One more thing to think of is providing an alternative. E.g, if the flash is playing music, then give the user an alternative means of accessing it, a “text.m3u” link that will stream the music or video for example.
Java: Be aware
There are a host of java codes that add supposed functionality to a website, but in many cases these can prove to be totally inaccessible. This can be a minefield, but you need to be aware that although things may look great, it can be unusable to a screen reader user. Text based java can be ok, e.g., clocks, links, etc, but many things like chat/voice chat rooms, etc are often not. There’s no easy way around this, but please be aware of these java code pitfalls.
Font and colour: Be aware
Giving a user the choice of changing the font, text size/colour and background colours is a huge plus for any website with accessibility in mind. Code can easily be obtained to achieve this and will benefit all VIP users from the slightly impaired to the partially sighted.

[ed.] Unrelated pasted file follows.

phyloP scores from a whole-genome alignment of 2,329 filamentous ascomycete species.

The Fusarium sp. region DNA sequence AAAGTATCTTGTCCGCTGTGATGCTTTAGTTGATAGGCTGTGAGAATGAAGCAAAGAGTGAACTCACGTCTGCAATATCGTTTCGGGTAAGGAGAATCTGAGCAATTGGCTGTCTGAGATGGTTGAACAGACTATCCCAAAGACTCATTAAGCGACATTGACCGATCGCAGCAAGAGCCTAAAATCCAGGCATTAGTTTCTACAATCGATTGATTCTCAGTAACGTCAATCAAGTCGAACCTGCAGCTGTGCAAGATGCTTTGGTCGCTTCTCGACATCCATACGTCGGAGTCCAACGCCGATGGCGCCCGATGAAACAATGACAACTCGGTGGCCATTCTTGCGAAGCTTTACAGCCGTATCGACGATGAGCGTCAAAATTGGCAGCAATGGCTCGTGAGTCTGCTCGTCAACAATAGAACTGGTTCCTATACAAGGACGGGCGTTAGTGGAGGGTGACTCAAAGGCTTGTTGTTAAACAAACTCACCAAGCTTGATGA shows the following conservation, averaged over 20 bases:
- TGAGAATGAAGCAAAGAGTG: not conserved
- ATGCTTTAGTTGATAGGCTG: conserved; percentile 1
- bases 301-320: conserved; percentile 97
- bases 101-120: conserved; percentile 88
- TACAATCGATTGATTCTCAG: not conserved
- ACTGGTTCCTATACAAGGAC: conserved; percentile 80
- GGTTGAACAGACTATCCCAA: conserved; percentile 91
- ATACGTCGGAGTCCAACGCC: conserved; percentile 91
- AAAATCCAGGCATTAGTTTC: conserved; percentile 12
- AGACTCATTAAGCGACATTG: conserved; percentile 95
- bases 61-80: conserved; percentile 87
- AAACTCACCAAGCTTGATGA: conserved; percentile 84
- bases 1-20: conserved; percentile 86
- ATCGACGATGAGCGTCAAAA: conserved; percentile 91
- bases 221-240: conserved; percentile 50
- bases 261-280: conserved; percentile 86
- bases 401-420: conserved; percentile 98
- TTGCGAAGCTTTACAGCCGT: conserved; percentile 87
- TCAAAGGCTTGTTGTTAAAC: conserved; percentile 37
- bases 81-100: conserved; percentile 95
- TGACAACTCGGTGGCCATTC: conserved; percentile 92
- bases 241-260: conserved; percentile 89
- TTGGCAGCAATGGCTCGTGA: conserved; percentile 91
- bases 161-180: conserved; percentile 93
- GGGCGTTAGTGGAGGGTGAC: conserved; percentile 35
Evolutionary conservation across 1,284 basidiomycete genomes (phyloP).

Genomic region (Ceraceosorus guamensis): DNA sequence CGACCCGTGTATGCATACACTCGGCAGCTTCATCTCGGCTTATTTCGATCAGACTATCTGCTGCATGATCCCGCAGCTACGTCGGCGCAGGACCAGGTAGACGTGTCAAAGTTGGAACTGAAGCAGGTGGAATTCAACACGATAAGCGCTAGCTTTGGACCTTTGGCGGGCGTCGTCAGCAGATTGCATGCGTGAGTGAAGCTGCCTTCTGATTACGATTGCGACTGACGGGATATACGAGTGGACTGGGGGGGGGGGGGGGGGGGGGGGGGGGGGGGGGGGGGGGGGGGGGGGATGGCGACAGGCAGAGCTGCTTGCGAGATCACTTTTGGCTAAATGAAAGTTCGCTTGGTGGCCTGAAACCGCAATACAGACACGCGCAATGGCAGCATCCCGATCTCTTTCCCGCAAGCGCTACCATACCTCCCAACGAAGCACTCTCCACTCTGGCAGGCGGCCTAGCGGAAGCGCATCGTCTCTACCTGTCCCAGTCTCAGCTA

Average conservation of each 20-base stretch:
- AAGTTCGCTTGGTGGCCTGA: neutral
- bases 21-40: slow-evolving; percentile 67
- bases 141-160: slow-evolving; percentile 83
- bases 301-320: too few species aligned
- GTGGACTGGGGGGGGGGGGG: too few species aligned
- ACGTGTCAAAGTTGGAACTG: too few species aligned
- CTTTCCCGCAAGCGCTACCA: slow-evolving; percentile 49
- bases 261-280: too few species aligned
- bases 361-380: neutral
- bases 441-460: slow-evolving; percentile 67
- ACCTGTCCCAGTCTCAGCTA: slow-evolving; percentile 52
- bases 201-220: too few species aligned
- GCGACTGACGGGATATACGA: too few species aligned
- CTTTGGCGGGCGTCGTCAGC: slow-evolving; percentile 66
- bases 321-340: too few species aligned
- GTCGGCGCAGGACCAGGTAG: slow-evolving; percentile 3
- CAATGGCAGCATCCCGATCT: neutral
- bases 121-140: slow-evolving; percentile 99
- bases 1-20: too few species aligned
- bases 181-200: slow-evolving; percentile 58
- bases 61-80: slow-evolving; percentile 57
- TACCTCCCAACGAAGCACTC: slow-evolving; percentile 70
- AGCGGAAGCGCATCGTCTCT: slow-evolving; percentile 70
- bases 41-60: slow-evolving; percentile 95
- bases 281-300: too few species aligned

A final note
A screen reader user will exclusively use the keyboard for access. So, please be aware that if you can only access something with a mouse and not the keyboard, there is an accessibility issue.
Accessibility is about inclusion. Unfortunately, not everything can currently be made accessible, but if you address the areas that can be changed and accommodate all users where possible, you are driving forward the crucial issues surrounding web accessibility.